Chef Brandon Olsen and his new restaurant La Banane
Brandon Olsen graduates from chocolates to La Banane
Brandon Olsen is a man obsessed with process. Prior to opening of his French restaurant on Ossington, La Banane, the chef spent hours in the kitchen breaking down every element of his menu in progress.
“To make a perfect omelette — nice, medium rare, still soft, no brown on the outside, not spongy, creamy — it’s a hard thing to do,” he says.
In his research, Olsen pored over vintage cookbooks from the ’60s and ’70s. Like a mad scientist in a laboratory, he experimented with every possible variable — from the heat of the pan to the way the butter melts in it.
“Don’t forget about the carryover. Eggs carry over with the cooking time. It’s perfect when it goes out of the kitchen, but it has to go all the way down here,” Olsen says, pointing to the table furthest from the kitchen by the front window.
But this obsession and need for perfection sets Olsen apart from the average chef, and it’s also why La Banane has been so successful since its January opening.
“We’re booked solid for the next four or six weeks,” he says, humbly. “It’s pretty remarkable, I would say. But there are a lot of eyes on us.”
With someone of Olsen’s pedigree, the expectations are understandably high. Originally from Burlington, the budding chef cut his teeth at various Toronto kitchens in his early 20s. He then moved to California’s Napa Valley in 2006 to work for Thomas Keller’s famed restaurants: the French Laundry (ranked the world’s best restaurant during Olsen’s stint) and Ad Hoc.
Olsen was captivated by the techniques and methodologies in Keller’s chocolate program, teaching himself how to make chocolates. But in 2008, the recession hit and Olsen’s U.S. work visa expired, so he returned to T.O.
Eager to put his learnings into practise, Olsen put everything he had into starting his own chocolate company, Neslo, in 2009.
“I pulled the trigger too early,” Olsen says, of the two month-long operation, “but I sunk it at the right moment.”
Knee-deep in debt, Olsen went looking for work. Not a week later, he found himself in Grant van Gameren’s kitchen at the newly opened Black Hoof. Van Gameren’s in-house charcuterie program satiated Olsen’s interest in procedure, and the two developed a close bond. When van Gameren left in 2011 to start Bar Isabel, Olsen became the Hoof’s chef de cuisine. Two years later, van Gameren brought Olsen to Isabel as its chef de cuisine.
Olsen left Isabel in 2014 to start a restaurant. The partnership collapsed within two months, so he refocused on his passion for sweets and made a second attempt at a business: Chocolates by Brandon Olsen (CXBO). This one stuck.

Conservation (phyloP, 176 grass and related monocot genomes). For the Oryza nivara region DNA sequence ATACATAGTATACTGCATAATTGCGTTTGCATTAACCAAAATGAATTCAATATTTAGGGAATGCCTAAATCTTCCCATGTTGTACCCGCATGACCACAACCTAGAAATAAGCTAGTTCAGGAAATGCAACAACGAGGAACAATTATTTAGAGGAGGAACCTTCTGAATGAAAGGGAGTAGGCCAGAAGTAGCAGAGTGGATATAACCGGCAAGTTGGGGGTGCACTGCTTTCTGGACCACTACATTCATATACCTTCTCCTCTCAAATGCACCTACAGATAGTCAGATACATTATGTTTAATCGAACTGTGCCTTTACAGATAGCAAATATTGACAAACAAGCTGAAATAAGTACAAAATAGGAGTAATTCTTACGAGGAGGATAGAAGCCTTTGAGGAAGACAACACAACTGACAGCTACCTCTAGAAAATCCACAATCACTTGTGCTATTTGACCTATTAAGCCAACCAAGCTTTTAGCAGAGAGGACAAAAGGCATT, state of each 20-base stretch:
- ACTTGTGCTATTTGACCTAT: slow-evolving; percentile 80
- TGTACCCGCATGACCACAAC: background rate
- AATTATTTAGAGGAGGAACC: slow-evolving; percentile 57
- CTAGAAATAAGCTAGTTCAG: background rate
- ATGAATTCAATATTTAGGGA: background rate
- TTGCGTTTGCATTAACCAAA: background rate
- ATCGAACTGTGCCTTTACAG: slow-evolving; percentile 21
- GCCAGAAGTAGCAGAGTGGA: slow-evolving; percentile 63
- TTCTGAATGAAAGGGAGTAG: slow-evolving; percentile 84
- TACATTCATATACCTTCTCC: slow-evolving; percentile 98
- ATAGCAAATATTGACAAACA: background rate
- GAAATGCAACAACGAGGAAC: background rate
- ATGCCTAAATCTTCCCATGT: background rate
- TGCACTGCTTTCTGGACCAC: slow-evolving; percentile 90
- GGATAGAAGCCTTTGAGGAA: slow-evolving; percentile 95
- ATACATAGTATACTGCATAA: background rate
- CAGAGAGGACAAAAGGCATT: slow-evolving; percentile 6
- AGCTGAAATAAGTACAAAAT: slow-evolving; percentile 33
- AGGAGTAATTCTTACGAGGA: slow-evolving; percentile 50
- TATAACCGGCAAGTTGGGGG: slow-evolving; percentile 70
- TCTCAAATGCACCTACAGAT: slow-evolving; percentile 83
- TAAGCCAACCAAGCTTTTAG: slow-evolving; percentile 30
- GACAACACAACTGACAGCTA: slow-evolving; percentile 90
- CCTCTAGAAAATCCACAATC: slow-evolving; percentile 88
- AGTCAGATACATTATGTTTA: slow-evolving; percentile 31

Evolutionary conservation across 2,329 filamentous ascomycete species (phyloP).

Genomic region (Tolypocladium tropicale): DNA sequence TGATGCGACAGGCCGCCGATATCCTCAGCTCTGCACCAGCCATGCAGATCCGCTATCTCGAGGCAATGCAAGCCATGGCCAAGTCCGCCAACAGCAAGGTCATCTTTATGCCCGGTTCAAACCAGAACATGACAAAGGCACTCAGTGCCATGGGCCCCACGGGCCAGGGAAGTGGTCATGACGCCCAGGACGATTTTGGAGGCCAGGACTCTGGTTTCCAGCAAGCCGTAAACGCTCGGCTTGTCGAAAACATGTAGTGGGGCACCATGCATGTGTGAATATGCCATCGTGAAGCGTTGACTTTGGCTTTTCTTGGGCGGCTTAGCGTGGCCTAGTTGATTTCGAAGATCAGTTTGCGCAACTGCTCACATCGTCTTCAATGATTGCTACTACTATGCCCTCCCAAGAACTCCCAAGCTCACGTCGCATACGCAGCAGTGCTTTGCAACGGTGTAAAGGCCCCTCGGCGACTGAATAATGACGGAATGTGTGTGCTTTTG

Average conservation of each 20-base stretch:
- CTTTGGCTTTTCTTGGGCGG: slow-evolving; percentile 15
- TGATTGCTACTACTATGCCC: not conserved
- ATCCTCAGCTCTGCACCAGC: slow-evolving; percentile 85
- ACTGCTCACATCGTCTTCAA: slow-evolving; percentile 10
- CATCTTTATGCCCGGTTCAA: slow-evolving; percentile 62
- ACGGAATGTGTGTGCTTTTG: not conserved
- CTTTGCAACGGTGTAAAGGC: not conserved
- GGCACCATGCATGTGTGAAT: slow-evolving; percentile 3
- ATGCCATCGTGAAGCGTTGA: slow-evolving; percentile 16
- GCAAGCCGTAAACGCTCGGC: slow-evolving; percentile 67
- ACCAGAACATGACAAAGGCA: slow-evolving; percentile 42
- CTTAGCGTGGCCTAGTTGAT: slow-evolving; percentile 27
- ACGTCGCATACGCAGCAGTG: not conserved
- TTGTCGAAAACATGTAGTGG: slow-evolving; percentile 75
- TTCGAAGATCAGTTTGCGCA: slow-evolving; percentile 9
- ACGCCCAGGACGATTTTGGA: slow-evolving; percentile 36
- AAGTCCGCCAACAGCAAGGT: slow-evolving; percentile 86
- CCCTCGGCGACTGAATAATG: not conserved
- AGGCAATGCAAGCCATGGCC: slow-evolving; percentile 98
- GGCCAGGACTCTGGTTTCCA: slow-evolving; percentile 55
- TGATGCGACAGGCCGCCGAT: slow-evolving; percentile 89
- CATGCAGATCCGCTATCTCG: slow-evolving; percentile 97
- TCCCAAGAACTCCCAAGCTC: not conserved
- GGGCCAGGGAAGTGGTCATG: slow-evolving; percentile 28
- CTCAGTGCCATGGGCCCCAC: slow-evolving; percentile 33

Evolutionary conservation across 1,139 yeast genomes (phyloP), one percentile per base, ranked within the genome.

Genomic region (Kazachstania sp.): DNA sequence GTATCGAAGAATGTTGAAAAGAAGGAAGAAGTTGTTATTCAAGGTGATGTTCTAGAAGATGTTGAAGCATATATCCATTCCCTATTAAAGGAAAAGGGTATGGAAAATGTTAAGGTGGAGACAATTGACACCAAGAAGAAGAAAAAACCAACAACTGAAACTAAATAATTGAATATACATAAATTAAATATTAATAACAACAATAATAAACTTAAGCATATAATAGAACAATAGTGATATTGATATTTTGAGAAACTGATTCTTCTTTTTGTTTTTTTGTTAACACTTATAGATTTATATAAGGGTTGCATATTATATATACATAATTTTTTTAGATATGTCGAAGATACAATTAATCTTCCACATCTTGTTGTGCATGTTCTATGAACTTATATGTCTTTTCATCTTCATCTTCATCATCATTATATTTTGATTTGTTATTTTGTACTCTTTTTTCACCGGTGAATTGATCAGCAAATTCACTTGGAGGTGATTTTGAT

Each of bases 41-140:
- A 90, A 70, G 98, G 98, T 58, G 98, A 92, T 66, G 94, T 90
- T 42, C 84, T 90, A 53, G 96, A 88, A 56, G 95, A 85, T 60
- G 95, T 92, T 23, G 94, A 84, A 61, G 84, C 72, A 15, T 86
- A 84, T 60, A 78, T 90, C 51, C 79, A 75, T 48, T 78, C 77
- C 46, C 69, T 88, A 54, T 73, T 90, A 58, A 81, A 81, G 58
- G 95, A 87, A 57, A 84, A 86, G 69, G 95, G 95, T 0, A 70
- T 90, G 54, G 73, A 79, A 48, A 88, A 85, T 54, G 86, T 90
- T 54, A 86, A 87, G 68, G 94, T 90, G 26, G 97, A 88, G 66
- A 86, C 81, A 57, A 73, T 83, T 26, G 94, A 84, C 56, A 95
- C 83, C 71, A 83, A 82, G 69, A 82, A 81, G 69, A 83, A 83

“I showed up with a set of keys in my hands and said to my fiancée, ‘ Tomorrow I’m opening up a chocolate company,’” he recalls. “She looked at me like I was on some kind of major acid trip.”
Olsen’s fiancée, Sarah Keenlyside, an artist and filmmaker, ended up becoming a major figure in CXBO. Although Olsen crafted chocolates with nuanced flavours, he, along with Keenlyside and graphic designer Ryan Crouchman, helped conceive CXBO’s modern esthetic. The result? Those eye-catching splattered designs that have become the company’s trademark.
The independent chocolatier’s success helped him earn the trust of the King Street Food Company, the restaurant group behind Buca, Jacob’s and Co. and more. Prior to the shuttering of the Saint Tavern, King Street offered Olsen the Ossington spot. With the goal of a conceptual refresh, Olsen was given carte blanche to realize his vision of a classic French restaurant. Back in the kitchen, Olsen tinkered with age-old recipes and refined his take on the traditional cuisine.
“What can we do to reference a classic dish but play with it a little bit?” Olsen thought. “What can we do to elevate it to 2017’s palate?”
The answer is lightened and playfully reimagined renditions of French standards. Instead of liver and onions, a mousse is created from chicken livers and cipollini onions are roasted with hen-ofthe-woods mushrooms. His European sea bass en croûte is wrapped in a lighter, latticed pastry as opposed to the full parcel.
Inspired by his love of disco music, Olsen wanted a similar classic-contemporary vibe for La Banane’s interior. For this, he turned to Keenlyside, who worked with Mason Studio.
“The Banana is her and me,” Olsen says. “Her art meets my food meets our environment.” A vintage esthetic of brass rails and marble countertops is updated with a bold mural commissioned to local graphic designer Barr Gilmore and pieces from the couple’s personal art collection, including works from Douglas Coupland.
In the long-term, Olsen plans for La Banane to become more than just a restaurant.
“I want to be an institution in 30 years,” he says. “I’ve always envisioned the restaurant to be an octopus where it has eight tentacles, and each tentacle is its own sustainable, profitable entity,” chef says.
But until then, Olsen is up at 7:30 a.m. and doesn’t head home until 3:30 a.m. If he’s lucky, he’ll sneak in a 20-minute nap on one of the velvet banquettes.
The weariness shows in Olsen’s eyes, but the excitement shines through. To Olsen, the marathon days and nights are a fair trade-off to see his vision come to fruition.
“I wouldn’t change it for the world.”
Clockwise from left: Chef Brandon Olsen; Albacore tuna with brown butter, dill and capers; European sea bass en croûte with yuzu beurre blanc